“This isn’t you, Amir, part of me said. You’re gutless nothing wrong with cowardice as long as it comes with prudence. But when a coward stops remembering who he is Amir is “gutless,” a person who cannot stand up to anyone because he has no backbone. Amir slithers out of uncomfortable situations, letting his father’s golden reputation shield him Amir believes in his cowardice from an early age. As a result, all of his actions are excused by the idea of being a coward. To Amir, cowardice is acceptable when it is accompanied by sensibility, the ability to avoid a risky predicament that could require courage and self-sacrifice. Amir asserts that this principle has allowed him to live a relatively fulfilling life with a pleasant home life and a flourishing writing career. The last thing he wants to do is to throw away his life in America to fly to Afghanistan, a painful reminder of his sins. Flying to Afghanistan will mean putting his life on the line for someone else, something a coward would never do.

The phrase “God help him” refers to the topic of betrayal because Amir has decided to forsake his beliefs anyway and find Sohrabr Amir prays for all the guidance God can give him, for becoming a person who can fight for justice. Before this point, Amir hardly even believes in God’s existence. He has betrayed yet another of his principles Amir has shed his cowardly exterior for courage to be revealed. He transforms from stubbornly adhering to cowardly beliefs to someone willing to fix mistakes and take the punishment years after Hassan’s rape, Amir attains redemption by risking his life to bring Sohrab to America. Assef brutally beats Amir, but Amir shows no sign of pain because he knows that Assef’s beating is what he deserved 26 years ago “Another rib snapped, this time left lower. What was so funny was that, for the first time since the winter of 1975, I felt at peace”.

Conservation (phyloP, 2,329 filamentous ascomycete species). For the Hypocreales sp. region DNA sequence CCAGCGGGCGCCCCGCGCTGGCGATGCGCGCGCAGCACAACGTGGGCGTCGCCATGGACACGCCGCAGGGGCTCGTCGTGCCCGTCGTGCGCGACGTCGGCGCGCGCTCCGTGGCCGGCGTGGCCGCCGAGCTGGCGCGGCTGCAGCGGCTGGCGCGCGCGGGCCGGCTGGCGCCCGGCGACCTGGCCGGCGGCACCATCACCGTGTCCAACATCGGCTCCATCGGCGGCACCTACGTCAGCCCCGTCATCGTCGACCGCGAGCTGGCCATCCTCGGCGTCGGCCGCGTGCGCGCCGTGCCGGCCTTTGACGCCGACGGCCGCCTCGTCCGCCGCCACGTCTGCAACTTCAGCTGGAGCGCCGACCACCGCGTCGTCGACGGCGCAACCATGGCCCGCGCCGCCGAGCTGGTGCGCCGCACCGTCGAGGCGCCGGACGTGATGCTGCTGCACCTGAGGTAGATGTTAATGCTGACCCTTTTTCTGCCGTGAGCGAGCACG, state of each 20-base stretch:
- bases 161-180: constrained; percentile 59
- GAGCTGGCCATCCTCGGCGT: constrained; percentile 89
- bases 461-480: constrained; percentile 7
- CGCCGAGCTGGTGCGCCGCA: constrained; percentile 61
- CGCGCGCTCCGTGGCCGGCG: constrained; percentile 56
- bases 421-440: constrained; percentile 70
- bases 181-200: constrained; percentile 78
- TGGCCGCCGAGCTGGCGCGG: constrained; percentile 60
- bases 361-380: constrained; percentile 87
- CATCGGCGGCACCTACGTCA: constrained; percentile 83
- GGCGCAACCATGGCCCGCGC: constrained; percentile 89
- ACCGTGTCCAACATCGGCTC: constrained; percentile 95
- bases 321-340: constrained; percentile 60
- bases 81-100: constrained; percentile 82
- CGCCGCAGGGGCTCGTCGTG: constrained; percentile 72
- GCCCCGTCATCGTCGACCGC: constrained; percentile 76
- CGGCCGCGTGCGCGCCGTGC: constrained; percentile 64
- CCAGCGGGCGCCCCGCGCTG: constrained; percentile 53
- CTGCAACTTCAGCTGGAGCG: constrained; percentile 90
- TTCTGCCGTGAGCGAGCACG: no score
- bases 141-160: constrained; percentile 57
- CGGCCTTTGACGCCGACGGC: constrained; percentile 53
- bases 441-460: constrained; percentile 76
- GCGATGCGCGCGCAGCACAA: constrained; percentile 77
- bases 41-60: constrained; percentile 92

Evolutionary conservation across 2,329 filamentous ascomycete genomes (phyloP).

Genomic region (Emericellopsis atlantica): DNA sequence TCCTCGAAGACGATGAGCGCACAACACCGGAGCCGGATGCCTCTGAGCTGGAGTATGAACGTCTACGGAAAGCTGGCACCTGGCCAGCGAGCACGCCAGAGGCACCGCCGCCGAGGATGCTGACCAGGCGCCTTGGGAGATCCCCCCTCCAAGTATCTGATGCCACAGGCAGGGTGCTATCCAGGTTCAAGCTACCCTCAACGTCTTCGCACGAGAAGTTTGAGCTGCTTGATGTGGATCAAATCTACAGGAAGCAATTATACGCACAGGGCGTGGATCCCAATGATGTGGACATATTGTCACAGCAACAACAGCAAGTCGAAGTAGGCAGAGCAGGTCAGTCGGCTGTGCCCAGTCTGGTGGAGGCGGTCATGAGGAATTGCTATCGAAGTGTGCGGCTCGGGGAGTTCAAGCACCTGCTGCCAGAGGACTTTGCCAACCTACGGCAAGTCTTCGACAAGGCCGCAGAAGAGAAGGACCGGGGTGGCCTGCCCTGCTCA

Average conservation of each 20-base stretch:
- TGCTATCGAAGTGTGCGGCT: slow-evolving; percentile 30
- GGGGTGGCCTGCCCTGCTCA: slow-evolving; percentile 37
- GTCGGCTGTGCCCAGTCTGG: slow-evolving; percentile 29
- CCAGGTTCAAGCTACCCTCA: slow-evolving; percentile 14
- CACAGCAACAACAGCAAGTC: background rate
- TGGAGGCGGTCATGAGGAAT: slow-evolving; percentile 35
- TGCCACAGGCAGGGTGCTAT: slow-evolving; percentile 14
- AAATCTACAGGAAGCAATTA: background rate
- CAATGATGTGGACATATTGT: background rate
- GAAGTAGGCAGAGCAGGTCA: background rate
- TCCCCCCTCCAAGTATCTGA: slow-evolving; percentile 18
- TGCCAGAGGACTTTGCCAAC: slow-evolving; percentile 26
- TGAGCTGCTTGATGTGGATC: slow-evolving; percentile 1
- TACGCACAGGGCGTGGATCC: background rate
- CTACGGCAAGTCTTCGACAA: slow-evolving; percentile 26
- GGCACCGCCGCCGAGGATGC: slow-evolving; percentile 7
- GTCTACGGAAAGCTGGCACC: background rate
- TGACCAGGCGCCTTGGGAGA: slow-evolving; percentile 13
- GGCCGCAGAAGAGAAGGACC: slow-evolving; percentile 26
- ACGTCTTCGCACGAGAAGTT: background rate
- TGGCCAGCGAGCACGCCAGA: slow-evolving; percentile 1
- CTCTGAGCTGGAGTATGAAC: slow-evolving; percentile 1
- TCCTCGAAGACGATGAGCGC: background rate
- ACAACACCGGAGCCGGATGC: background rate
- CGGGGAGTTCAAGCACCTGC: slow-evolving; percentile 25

Arnir is in immense physical pain he has many other broken bones and is in critical condition. However, mentally, he is entirely rejuvenated and better than ever. He undergoes a major mental change while neglecting his physical state Amir thinks he would have been beaten similarly if he stopped Hassan’s rape that day in 1975; this is his rightful beating, 26 years lateri. He is an example of atonement because he earns redemption and feels “at peace” after he has labored through an arduous journey to find Sohrab. Although he still has to make amends with Sohrab, Amir has climbed out of the abyss that has dominated his life. He can finally start afresh without regrets Amir wins the fight for Sohrab and brings him to America, a turning point that embodies his indemnification and path to a happier life.

Amir’s guilt for not stopping Hassan’s rape finds an outlet when he abandons his cowardly beliefs and begins the journey towards redemption. Amir is haunted by guilt after he watches Hassan’s rape as a bystander. This guilt pervades his life until he decides to redeem himself, betraying his own ideas along the way. He proclaims himself a coward, but disproves this judgment by rescuing Sohrab from an orphanage in Afghanistan. Amir meets Hassan’s attacker and battles him for Sohrab, an action he wishes he had done for Hassan. This brings Amir full circle and atones for his sins 26 years ago, Guilt rejects preconceived notions and can motivate people to betray their own beliefs, a step that can lead to a journey of redemption.

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A Concept Of Betrayal in the Novel The Kite Runner. (2023, Feb 17). Retrieved from https://paperap.com/a-concept-of-betrayal-in-the-novel-the-kite-runner/